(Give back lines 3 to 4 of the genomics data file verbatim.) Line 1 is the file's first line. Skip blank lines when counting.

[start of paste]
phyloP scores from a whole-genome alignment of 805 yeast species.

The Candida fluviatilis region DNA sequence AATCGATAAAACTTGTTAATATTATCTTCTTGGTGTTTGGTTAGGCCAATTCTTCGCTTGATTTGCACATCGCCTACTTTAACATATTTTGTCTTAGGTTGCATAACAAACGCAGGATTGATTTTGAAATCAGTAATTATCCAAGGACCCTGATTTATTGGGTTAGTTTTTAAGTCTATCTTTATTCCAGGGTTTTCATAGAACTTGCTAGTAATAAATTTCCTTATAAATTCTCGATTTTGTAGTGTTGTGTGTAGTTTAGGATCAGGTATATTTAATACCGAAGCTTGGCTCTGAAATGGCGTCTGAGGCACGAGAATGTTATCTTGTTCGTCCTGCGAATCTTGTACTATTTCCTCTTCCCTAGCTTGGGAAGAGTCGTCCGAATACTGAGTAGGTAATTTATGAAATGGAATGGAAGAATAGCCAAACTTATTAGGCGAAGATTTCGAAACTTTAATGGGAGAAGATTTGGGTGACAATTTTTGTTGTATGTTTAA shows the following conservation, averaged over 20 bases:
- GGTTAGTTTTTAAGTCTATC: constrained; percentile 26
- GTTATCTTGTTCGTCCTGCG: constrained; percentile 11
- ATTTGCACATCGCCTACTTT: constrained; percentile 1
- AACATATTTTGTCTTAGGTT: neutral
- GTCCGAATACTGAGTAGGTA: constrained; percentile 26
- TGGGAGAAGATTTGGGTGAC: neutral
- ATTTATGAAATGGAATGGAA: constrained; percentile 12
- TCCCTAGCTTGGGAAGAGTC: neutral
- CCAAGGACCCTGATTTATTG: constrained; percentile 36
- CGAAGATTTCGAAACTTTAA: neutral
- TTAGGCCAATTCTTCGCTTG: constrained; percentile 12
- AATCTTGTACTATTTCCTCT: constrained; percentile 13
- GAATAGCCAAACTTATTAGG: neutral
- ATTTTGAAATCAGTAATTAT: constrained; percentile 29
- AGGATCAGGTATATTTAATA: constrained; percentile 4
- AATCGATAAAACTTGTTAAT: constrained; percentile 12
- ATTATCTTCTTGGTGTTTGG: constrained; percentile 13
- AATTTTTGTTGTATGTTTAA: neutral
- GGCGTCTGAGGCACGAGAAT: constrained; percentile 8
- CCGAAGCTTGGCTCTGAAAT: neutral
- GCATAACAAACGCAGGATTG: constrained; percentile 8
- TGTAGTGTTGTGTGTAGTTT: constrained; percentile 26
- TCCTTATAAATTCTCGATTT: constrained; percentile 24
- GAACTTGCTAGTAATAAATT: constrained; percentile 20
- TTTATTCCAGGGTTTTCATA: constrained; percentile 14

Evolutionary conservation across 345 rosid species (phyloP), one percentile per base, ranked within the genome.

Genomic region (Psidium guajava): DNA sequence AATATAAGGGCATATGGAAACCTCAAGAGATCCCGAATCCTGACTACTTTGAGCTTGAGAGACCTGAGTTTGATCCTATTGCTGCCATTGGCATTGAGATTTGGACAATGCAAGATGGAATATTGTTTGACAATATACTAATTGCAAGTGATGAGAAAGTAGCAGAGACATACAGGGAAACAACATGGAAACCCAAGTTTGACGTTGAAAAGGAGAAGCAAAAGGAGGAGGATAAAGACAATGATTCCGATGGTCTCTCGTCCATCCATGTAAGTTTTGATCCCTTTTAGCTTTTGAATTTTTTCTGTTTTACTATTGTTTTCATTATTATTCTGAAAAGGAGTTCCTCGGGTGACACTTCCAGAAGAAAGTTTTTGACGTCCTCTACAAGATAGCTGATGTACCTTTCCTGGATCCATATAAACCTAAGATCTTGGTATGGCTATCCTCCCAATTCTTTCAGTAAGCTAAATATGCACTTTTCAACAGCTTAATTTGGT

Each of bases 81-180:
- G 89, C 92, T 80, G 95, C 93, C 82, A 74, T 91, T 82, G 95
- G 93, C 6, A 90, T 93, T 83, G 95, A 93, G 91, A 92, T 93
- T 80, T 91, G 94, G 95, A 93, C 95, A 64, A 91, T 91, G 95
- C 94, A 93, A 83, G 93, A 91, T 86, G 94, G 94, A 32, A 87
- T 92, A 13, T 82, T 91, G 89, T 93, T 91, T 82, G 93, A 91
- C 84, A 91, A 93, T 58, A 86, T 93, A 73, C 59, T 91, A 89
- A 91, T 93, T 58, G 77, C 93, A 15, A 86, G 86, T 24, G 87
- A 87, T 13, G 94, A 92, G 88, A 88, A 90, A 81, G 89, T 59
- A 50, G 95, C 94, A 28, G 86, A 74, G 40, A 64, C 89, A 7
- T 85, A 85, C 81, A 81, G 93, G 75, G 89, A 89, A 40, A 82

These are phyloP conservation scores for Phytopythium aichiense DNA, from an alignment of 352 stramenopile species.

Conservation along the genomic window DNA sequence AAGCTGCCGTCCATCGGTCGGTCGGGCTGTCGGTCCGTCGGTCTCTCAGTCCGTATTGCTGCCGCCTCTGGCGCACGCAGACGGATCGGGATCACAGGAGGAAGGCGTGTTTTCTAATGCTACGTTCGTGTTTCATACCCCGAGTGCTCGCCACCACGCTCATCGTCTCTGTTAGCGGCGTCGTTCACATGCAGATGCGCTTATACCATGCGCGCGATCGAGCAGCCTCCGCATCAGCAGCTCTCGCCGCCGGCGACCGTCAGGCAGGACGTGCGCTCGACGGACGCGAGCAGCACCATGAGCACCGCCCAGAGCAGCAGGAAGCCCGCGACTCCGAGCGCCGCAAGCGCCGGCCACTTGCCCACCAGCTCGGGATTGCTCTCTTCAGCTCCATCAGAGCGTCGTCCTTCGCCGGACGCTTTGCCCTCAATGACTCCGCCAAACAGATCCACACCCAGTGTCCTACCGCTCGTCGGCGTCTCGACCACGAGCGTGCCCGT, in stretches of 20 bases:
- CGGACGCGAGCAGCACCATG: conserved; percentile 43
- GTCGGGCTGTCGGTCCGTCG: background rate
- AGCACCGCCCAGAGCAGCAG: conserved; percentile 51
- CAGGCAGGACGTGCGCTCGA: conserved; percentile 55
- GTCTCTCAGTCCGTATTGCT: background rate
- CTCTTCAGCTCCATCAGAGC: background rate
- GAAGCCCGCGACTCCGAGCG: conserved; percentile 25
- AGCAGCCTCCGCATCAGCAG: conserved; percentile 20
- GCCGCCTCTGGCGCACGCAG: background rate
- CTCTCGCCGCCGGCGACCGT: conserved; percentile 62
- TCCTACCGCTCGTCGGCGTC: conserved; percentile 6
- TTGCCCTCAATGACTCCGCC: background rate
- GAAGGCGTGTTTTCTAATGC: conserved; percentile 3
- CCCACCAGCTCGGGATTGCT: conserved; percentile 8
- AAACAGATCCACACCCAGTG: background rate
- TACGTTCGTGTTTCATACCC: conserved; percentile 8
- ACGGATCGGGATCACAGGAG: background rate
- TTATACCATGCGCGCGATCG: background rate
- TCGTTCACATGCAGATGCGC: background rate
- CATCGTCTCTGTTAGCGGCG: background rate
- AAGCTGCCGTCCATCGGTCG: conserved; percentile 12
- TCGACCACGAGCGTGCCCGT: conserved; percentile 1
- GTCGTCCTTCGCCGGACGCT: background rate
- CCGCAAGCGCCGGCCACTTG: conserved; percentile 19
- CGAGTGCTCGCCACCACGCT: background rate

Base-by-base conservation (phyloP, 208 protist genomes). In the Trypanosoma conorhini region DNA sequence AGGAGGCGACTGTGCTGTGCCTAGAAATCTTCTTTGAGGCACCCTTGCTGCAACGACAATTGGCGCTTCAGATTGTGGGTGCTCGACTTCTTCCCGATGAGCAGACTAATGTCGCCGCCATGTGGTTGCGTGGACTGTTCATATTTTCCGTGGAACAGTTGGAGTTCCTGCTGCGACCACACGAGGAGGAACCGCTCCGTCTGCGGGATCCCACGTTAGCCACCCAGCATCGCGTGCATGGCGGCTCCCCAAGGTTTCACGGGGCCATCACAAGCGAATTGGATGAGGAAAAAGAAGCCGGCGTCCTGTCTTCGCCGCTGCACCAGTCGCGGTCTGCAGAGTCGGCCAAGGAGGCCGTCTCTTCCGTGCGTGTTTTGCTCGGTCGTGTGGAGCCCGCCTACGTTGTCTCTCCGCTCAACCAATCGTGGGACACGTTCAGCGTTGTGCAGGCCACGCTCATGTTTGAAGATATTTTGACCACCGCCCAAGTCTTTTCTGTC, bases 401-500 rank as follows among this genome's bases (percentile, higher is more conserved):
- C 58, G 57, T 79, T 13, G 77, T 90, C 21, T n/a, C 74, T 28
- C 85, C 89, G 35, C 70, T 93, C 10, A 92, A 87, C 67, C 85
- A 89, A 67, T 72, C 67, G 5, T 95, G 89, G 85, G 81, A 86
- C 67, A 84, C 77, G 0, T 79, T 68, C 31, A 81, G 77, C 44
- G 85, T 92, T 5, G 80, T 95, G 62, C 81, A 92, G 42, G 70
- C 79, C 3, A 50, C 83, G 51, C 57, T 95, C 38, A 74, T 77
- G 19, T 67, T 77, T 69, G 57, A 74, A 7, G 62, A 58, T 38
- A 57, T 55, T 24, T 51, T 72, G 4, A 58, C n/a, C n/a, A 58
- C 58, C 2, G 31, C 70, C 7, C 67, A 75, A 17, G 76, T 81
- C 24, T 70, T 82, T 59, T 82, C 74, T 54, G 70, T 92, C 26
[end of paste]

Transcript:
- GGTTAGTTTTTAAGTCTATC: constrained; percentile 26
- GTTATCTTGTTCGTCCTGCG: constrained; percentile 11